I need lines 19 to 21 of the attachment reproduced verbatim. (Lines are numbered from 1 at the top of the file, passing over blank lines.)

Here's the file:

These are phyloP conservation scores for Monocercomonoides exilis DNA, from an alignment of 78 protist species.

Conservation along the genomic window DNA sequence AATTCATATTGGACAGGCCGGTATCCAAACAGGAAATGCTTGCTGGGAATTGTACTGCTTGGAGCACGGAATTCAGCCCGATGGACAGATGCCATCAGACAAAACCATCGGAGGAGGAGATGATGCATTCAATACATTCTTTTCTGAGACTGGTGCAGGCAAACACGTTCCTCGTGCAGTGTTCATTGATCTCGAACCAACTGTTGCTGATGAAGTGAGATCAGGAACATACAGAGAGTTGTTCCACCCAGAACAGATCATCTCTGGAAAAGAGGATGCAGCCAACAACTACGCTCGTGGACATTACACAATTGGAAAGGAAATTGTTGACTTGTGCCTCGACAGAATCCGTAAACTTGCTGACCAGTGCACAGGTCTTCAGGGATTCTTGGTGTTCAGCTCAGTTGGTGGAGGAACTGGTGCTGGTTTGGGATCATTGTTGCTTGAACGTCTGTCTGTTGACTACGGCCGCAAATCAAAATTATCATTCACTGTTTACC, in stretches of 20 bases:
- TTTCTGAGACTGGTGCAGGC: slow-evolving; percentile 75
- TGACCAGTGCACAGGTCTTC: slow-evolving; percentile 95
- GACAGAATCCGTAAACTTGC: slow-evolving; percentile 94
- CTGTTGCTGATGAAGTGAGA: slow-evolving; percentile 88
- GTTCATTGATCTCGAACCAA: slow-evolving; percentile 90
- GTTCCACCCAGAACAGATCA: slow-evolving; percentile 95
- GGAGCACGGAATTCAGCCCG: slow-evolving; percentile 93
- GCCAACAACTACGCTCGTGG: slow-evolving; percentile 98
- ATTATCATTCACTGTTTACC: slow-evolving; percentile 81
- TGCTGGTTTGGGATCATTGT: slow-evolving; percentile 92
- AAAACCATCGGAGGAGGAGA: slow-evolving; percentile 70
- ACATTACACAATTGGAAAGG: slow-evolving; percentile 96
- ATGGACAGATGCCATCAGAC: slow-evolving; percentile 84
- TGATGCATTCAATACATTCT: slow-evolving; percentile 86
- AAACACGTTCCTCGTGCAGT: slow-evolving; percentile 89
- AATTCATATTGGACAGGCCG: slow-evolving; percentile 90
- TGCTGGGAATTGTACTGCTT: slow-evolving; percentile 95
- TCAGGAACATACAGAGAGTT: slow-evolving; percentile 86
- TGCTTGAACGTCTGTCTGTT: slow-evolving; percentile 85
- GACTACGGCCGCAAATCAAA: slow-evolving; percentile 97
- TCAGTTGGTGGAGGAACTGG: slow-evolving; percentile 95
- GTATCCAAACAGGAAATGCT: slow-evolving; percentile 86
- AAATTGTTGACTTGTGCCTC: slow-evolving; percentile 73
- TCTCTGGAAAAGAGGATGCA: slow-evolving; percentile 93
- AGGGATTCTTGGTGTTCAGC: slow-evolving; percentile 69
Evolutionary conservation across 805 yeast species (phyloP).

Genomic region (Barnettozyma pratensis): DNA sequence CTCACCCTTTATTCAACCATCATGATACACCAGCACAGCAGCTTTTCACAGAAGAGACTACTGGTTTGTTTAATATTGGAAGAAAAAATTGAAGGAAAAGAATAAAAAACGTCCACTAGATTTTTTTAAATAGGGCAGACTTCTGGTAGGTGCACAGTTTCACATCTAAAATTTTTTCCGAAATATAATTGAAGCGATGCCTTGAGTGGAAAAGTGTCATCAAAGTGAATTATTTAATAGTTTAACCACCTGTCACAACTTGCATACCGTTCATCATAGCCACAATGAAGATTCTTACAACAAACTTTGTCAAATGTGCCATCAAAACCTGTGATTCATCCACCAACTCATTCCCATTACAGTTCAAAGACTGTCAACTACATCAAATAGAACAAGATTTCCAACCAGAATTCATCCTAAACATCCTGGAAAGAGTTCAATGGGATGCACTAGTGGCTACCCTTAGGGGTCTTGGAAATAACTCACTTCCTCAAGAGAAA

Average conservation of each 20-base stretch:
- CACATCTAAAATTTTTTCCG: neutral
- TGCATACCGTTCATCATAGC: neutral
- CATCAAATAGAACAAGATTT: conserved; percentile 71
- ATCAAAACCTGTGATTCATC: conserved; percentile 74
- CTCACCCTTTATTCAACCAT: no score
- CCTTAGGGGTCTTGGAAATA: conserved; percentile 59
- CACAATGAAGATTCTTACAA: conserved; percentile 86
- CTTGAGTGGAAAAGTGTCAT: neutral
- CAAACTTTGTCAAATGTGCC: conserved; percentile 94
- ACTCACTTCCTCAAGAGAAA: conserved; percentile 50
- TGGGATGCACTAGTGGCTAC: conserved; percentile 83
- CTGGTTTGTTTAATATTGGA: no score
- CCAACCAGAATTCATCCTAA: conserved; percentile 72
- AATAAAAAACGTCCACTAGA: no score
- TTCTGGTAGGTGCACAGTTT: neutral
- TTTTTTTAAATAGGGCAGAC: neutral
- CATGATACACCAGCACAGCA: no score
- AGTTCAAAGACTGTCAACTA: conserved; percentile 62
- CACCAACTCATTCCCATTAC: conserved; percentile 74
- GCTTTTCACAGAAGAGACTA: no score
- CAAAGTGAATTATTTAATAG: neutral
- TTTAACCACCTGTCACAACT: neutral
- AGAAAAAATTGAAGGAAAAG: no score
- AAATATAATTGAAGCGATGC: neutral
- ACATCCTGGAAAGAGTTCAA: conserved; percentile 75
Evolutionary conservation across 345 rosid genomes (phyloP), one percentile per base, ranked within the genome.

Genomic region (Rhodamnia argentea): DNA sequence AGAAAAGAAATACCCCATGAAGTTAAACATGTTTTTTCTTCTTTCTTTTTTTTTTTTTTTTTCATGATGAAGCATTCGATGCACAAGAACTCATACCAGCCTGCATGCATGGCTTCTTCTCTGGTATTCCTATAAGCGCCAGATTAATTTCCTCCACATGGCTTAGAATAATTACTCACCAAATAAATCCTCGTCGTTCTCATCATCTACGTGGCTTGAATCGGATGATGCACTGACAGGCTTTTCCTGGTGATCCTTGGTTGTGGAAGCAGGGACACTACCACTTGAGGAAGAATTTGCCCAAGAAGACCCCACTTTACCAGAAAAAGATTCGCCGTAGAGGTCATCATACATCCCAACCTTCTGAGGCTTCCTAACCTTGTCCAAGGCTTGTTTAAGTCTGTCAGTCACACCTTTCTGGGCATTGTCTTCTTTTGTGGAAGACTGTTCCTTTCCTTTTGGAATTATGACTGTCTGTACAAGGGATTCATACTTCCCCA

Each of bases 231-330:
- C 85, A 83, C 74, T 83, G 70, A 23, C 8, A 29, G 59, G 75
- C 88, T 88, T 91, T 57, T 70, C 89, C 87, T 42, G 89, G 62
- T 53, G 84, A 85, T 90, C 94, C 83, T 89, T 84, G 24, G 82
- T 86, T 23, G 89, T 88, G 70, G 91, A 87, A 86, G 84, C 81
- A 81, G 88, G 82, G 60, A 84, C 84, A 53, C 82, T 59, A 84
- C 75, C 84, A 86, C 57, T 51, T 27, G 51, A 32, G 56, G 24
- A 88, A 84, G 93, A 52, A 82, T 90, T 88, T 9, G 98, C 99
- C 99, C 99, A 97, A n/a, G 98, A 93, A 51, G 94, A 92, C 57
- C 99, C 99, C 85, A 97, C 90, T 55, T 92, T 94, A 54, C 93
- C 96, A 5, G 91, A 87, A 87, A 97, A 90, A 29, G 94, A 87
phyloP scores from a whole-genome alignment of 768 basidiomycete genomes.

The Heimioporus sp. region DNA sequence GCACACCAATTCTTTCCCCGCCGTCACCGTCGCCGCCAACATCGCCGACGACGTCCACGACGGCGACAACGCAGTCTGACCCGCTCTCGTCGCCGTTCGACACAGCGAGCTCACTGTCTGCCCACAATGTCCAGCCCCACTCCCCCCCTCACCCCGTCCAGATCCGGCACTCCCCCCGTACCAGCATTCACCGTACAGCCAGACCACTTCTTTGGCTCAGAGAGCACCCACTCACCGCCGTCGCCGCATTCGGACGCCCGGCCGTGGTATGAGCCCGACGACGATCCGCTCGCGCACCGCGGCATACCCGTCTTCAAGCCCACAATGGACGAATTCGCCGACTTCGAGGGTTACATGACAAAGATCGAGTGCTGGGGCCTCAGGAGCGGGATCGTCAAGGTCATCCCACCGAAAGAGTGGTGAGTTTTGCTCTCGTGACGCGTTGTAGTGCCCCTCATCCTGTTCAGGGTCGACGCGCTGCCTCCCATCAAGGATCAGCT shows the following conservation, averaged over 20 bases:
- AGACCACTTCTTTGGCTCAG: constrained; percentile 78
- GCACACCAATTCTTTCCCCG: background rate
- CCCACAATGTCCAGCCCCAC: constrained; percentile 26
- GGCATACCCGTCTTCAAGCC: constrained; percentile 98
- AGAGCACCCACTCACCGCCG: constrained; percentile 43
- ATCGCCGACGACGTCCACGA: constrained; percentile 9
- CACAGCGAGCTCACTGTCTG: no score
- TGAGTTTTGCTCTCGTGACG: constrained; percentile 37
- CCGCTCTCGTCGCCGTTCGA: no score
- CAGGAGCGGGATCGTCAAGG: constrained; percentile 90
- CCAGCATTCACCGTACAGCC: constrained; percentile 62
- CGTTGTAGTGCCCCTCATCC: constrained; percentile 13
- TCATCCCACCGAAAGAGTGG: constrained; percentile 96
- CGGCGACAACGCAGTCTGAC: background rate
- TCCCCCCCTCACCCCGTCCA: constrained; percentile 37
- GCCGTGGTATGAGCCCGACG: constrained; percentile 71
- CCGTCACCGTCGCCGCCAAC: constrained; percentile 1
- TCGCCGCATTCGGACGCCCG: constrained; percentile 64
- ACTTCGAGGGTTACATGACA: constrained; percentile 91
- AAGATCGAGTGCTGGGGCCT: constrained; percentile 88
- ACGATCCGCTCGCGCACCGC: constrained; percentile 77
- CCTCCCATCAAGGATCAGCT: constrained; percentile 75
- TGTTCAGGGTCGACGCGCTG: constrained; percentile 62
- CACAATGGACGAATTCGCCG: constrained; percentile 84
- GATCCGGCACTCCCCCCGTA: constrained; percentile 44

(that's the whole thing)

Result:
- TGCTGGGAATTGTACTGCTT: slow-evolving; percentile 95
- TCAGGAACATACAGAGAGTT: slow-evolving; percentile 86
- TGCTTGAACGTCTGTCTGTT: slow-evolving; percentile 85